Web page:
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It was the final scheduled Yellow-billed Cuckoo survey of the season on behalf of Tucson Audubon Society and Coronado National Forest, and Jennie and I were confident we could find some in Pesqueira Canyon near Nogales.
We succeeded! There was still a pair of YELLOW-BILLED CUCKOOS in the canyon, in an area that had hosted cuckoos on previous visits, and the way they were acting was suggestive of a breeding pair. They were never far apart and were softly calling to each other.
Pesqueira Canyon is a fairly standard, lower-elevation, mesquite- and oak-dominated border canyon. It isn’t particularly known as a birding site, but it was lively with breeding birds and migrants passing through for a total of 43 species.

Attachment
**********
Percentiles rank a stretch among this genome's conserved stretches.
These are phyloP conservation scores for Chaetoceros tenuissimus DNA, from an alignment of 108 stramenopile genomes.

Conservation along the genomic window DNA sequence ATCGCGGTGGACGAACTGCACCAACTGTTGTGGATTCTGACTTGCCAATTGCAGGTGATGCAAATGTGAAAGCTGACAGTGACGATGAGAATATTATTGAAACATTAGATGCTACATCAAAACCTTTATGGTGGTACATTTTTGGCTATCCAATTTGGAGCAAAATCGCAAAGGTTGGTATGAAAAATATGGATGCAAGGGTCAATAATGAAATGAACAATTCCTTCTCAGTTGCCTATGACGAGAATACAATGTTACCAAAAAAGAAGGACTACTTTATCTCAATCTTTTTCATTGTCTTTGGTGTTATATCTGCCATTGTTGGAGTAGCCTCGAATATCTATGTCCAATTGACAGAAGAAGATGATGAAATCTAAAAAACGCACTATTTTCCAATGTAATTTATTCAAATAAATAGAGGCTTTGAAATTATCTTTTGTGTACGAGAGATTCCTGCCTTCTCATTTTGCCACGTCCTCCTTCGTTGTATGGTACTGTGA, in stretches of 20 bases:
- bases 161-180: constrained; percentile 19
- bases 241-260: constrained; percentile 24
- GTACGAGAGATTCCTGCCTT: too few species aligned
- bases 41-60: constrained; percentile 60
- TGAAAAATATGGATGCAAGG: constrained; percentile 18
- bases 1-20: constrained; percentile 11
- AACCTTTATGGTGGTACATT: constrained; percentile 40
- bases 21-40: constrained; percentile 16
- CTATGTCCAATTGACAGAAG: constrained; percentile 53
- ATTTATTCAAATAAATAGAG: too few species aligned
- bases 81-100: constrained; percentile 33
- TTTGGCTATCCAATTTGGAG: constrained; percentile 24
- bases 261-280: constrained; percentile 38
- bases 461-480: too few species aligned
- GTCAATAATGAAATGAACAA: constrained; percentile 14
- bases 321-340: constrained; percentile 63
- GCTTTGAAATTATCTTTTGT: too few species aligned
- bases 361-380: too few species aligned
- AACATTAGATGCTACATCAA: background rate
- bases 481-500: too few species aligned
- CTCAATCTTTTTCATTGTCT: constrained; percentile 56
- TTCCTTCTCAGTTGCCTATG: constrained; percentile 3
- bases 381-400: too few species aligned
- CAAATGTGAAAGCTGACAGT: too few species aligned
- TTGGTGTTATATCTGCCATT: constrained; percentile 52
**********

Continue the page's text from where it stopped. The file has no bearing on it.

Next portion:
The highlights were four GRAY HAWKS, four COMMON GROUND-DOVES, three GREATER ROADRUNNERS, 15 migrant GRAY FLYCATCHERS, VERMILION, ASH-THROATED, and BROWN-CRESTED FLYCATCHERS, BLACK-TAILED GNATCATCHER, CURVE-BILLED and a minimum of five CRISSAL THRASHERS, a couple of LUCY’S WARBLERS (one of which was singing!), migrant MacGILLIVRAYS, YELLOW, and WILSON’S WARBLERS, an impressive 37 RUFOUS-WINGED SPARROWS, WESTERN TANAGER, BLACK-HEADED and BLUE GROSBEAKS, and BULLOCK’S ORIOLE.